Photo-etching is a process used to fabricate precision metal parts. It is also called Photo Chemical Machining (PCM) and is an alternative to metal stamping, laser cutting, water-jet cutting, and electric discharge machining (EDM). Metal parts or sheets that are produced by photo-etching processes are more accurate and economical as compared to other machining methods.
Like any other printing process, photo-etching duplicates part dimensions on a photo-resist coated metal. It was developed soon after the materialization of the printed circuit board (PCB) industry and has become widely popular since then. It works best with metals of thickens from 0.0005 to 0.080 inches, or 0.013 to 2.032 mm.
Applications of photo-etching include several commercial metals or alloys such as steel, stainless steel, aluminum, brass, nickel, titanium, and silver. Ideally, it is used for the production of fine screens and meshes, metal seals, heat sinks, sensors, circuit components, flexible heating elements, EMI/RFI shields, jewelry, and in many other manufacturing industries.
Several metals are eligible for photo-etching thus allowing a large array of options to choose the metal according to requirements of the customer. To begin the process, once the metal type is finalized; the desired customer design is printed onto a photographic film. This is called a photo-tool. It is dimensionally stable and has two sheets. The image is shown in these sheets in its negative form, black and clear areas. The black portions represent the parts to be etched.
The photochemical machining process contains a series of steps. First of all, raw metal sheets are cut according to the required size. Before proceeding any further, they are properly cleaned using chemicals to remove excess particles, debris, oils, or waxes. After that, it is coated and both sides are laminated with an ultraviolet sensitive photoresist. This photoresist enhances accuracy and improves the quality of the material. Coating of the product is carried out via an automated process. After cutting, cleaning, and coating, the material is headed for printing.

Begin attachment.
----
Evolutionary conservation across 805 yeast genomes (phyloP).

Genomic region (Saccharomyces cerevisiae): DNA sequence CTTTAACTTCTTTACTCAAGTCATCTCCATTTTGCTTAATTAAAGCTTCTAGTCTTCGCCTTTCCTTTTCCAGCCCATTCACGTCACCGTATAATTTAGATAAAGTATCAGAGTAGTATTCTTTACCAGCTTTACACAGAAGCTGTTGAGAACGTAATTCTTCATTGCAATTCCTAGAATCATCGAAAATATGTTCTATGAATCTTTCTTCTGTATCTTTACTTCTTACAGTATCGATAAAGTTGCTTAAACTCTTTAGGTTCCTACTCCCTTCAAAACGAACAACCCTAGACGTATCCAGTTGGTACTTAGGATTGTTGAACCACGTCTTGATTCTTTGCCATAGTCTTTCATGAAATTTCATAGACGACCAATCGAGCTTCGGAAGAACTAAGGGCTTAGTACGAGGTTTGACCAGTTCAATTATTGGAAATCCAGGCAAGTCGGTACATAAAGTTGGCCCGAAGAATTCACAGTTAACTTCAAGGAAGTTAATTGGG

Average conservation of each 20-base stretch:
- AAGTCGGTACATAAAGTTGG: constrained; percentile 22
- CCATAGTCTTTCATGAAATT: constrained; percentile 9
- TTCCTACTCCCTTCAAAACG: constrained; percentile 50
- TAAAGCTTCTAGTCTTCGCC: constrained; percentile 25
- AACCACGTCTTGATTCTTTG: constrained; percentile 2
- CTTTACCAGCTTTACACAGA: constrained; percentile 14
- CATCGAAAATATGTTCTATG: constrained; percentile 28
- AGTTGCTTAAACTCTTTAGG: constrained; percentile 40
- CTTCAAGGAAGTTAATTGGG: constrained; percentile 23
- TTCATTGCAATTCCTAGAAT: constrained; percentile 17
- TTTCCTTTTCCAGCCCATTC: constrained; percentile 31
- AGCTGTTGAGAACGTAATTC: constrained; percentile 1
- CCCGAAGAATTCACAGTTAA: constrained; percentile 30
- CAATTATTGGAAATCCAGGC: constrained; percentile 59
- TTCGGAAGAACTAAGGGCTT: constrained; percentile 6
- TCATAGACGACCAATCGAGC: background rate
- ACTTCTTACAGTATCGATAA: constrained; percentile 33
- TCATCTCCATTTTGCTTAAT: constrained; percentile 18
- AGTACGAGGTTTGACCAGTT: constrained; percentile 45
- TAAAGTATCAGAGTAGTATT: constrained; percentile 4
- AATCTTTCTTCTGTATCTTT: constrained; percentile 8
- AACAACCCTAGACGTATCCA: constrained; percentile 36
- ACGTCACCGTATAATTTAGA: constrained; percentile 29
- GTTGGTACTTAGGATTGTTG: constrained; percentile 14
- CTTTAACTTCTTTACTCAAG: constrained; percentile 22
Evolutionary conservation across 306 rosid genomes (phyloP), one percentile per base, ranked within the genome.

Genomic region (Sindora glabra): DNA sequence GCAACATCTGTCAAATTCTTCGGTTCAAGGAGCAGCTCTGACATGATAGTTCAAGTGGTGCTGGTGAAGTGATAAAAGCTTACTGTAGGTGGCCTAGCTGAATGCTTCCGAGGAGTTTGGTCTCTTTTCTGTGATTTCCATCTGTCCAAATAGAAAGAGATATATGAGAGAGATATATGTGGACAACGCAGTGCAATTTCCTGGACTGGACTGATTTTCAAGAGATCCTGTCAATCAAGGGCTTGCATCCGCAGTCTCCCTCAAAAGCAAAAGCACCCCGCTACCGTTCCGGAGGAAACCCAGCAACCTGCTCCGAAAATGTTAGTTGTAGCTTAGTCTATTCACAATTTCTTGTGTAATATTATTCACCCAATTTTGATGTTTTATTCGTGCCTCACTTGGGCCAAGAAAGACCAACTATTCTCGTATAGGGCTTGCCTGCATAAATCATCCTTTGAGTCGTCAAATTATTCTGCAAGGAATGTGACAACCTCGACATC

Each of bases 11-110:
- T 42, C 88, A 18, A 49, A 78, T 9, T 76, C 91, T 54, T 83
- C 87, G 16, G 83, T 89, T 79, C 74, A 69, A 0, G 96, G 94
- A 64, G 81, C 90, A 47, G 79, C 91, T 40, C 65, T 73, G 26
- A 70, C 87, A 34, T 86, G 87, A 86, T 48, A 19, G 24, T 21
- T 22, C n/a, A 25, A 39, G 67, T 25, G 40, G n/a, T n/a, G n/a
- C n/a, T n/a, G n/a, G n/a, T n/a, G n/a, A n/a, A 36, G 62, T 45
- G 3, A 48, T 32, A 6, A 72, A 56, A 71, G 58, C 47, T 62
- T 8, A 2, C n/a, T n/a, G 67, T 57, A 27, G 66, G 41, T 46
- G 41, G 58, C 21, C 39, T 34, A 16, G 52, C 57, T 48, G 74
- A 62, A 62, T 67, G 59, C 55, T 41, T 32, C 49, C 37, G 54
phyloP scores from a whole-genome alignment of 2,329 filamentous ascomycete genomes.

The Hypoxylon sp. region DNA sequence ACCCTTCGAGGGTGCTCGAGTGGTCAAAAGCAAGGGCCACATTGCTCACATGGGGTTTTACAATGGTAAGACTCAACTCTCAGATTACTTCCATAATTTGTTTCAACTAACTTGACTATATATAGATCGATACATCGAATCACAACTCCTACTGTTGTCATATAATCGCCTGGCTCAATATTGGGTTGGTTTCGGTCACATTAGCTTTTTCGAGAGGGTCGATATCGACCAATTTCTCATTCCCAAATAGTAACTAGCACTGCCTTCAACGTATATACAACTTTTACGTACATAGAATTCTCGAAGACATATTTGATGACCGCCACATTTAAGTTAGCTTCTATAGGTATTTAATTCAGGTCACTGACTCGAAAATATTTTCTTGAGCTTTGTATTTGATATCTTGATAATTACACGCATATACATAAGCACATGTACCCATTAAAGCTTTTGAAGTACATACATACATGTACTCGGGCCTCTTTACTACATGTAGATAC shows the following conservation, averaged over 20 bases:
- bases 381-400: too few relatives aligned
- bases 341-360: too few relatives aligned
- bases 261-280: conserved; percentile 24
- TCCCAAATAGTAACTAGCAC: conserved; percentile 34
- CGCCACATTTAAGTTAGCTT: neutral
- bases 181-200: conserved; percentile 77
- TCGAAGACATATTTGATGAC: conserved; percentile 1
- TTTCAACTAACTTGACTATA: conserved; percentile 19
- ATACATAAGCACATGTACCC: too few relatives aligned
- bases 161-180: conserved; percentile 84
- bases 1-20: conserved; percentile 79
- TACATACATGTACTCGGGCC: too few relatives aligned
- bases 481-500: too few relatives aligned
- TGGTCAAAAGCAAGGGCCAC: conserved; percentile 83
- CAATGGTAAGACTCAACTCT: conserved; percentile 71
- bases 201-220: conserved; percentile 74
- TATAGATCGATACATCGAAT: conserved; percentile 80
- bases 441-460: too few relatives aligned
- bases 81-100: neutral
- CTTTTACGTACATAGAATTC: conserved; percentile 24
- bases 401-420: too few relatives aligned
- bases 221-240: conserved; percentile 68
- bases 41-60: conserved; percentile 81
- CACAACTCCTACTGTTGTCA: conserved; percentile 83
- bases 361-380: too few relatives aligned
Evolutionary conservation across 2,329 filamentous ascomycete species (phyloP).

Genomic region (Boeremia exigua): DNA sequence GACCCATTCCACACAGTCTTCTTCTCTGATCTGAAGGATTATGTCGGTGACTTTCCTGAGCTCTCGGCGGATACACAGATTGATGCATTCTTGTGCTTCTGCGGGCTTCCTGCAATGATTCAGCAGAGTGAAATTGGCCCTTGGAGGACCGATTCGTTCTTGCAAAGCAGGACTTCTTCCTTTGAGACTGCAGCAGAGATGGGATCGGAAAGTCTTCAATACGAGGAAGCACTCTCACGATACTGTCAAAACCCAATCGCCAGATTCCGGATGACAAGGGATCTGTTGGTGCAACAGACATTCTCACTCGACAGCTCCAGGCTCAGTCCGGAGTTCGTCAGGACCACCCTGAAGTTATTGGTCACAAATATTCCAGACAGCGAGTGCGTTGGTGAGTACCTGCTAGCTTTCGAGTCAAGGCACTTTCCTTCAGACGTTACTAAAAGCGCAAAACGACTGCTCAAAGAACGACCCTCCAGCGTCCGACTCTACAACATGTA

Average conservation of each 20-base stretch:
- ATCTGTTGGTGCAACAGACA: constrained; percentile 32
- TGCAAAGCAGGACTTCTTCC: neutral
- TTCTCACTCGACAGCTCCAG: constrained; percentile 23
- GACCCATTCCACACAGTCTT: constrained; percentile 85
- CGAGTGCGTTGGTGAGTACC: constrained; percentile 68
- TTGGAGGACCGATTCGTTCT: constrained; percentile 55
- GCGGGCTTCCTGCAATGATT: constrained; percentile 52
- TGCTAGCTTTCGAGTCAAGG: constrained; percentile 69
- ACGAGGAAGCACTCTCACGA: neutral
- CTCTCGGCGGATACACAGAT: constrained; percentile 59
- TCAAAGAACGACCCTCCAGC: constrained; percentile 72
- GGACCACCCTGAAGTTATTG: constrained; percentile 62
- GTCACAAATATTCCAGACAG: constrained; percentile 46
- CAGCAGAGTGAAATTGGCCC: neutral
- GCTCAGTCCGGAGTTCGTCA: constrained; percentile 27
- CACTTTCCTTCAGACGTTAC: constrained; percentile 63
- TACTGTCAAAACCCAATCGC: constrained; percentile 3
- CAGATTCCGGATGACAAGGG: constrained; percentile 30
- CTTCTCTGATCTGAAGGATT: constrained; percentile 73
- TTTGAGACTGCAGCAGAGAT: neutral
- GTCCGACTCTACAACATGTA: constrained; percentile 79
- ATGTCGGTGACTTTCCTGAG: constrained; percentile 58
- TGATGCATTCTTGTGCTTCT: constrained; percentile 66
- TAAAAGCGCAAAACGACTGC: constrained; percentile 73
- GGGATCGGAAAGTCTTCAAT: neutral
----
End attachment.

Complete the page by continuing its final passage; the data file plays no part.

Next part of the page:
The coated material sheets are kept between the two photo-tool sheets for the printing process. The space between metal sheets and photo-tool is optimized by vacuum. Then it is passed through ultraviolet light. The UV light application hardens the exposed area and the non-exposed parts remain soft. The unexposed soft resist can be washed away from the printed sheets. The hard exposed resist does not come off during this wash and the underlying material also remains intact during etching.
Following this, metal sheets are ready for etching. In this process, the metal sheets are exposed to a pressurized and heated acidic solution. Ferric chloride is commonly used for this purpose. The chemical solution reacts quickly with the unprotected metal surfaces and corrodes them efficiently. In this way, parts from the original photographic film are retained. Metal sheets are then neutralized and rinsed thoroughly to remove the remains of photoresist. Subsequently, the photo-etched parts are cleaned, dried, and subjected to visual and dimensional inspection. Post-etching, finishing steps are performed for enhancement like polishing, bonding, and coating as per the final application.
Micro, Meso-, Macro- wafers, films and particles
Pore diameters from 1nm to 1μm.
Wafers sizes 4,6, and 8 inch.